Republicans excoriated the bill for disincentivizing work, saddling future generations with debt, and driving up prices for everyday Americans. They accused Democrats of exploiting the pandemic to expand government overreach with a deceptively named bill, which they say will amount to an “economic surrender” to China by raising the cost of doing business in America and pushing jobs overseas. They also challenge the nonpartisan estimate of the bill’s cost, saying its sweeping social reforms could add significantly to the national debt – particularly if temporary programs like child care subsidies are extended. 

“I hope the American people are watching closely today, because there is a fundamental question being debated – and that is, what should the role of government be in each of our daily lives, and what economic system best provides for opportunity and the well-being of the American people?” said GOP Rep. Lloyd Smucker of Pennsylvania. “This is a move toward an entirely different economic system – it’s a move toward socialism. We know that doesn’t work.”

In the end, every Democrat except Rep. Jared Golden of Maine voted for the bill. All Republicans voted against it, save one who did not cast a vote.

Jacquelyn Martin/AP
Rep. Ilhan Omar of Minnesota (left) is embraced by Rep. Pramila Jayapal of Washington, as reporters ask them for comment, Nov. 19, 2021, on Capitol Hill in Washington, after House passage of President Joe Biden's Build Back Better bill. After months of debate, Democrats pushed their expansive social and environmental bill through a sharply divided House on Friday. Its prospects in the Senate remain uncertain.

The stark partisan divide over the bill reflects fundamentally different views about the role of government in Americans’ lives, particularly amid a pandemic. What Democrats hail as a historic effort to lift people up, Republicans see as an irresponsible unspooling of red tape that will exacerbate the worker shortage and ultimately harm everyone from entrepreneurs to parents to corporations, whom they see as the engines of American prosperity.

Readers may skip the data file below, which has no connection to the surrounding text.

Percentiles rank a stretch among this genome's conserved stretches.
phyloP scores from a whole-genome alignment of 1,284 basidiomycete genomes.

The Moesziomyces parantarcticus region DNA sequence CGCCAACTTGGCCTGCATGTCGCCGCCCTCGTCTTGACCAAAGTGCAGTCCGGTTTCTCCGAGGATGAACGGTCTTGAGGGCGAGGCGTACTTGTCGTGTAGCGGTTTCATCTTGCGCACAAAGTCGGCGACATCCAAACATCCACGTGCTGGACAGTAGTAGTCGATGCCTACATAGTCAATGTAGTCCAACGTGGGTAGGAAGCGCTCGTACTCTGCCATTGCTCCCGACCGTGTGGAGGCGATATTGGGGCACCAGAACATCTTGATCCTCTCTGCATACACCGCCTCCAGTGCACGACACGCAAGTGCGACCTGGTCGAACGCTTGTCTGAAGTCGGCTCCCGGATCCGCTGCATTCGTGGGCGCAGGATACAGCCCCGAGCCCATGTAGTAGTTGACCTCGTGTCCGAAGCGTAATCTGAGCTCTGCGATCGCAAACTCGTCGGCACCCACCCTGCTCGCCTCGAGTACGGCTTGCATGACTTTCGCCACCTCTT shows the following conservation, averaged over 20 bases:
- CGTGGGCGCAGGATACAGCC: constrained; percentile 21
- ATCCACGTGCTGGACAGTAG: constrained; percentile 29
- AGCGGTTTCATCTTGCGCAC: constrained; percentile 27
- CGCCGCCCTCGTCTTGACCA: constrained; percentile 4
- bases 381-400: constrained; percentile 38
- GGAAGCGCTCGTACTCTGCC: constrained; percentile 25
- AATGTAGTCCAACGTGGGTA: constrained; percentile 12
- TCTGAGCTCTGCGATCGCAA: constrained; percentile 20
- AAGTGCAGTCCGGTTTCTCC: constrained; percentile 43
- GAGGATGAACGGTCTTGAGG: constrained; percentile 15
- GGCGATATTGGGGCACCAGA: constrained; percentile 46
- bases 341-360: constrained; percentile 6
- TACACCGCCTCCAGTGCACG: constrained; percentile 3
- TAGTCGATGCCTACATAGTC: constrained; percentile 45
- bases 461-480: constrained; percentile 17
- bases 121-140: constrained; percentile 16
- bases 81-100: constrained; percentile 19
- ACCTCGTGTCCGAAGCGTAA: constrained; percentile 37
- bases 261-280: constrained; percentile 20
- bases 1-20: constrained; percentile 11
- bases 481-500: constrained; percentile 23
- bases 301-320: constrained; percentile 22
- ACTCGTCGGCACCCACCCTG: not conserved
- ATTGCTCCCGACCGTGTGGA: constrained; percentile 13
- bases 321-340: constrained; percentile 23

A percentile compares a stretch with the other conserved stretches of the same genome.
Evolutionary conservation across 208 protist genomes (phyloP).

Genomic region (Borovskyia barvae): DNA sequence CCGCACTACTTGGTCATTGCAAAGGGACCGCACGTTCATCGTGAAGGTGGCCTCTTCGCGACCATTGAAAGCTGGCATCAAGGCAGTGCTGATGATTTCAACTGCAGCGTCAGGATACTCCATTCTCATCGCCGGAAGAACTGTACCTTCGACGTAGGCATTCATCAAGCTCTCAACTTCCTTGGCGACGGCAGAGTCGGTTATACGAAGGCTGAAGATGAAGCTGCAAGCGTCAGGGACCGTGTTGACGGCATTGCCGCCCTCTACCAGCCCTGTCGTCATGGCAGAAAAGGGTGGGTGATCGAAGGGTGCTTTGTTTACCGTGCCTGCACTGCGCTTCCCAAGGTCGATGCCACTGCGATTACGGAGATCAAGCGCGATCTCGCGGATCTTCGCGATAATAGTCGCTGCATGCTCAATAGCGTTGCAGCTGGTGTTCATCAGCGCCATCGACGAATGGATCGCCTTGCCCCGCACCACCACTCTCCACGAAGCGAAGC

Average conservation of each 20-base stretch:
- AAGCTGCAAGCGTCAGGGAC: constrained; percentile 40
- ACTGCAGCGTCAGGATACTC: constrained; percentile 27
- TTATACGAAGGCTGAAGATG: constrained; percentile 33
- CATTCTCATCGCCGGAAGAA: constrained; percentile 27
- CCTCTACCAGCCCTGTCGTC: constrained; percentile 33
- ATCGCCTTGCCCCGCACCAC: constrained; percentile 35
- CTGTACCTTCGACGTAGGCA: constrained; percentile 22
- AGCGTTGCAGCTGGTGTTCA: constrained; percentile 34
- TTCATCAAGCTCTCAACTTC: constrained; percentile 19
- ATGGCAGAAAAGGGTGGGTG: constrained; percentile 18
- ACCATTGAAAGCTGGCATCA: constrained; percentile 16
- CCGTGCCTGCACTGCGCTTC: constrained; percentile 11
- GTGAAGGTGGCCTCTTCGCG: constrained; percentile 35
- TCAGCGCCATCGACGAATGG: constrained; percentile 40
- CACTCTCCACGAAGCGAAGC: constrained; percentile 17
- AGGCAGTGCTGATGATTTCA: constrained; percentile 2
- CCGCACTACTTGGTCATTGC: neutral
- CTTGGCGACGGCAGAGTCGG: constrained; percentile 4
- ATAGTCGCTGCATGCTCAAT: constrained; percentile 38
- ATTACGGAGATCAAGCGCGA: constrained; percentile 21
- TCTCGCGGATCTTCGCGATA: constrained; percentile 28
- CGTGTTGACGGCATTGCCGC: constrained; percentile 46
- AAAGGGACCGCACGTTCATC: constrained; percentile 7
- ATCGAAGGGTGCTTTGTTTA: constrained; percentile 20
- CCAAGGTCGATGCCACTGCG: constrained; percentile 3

But beyond the political soundbites, there are complicated questions about how the bill’s 2,135 pages of programs would affect the economy and voters’ pocketbooks.

For bean counters and critics, devil’s in the details

For example, the massive investment in child care subsidies aim to ensure low- and middle-income families don’t pay more than 7% of their income in child care costs. But those subsidies, together with a plan to pay child care workers a fairer wage, could dramatically drive up prices for families who are just above the qualifying income threshold, saddling them with up to $13,000 more in costs, according to an estimate by the left-leaning People’s Policy Project. 

Democrats say they’ve addressed those concerns by raising the threshold to include those making up to 250% of their state’s median income, and argue that the subsidies – together with universal pre-K and an extension of the enhanced child tax credit – will help ease labor shortages that have contributed to supply chain delays and higher costs for consumers.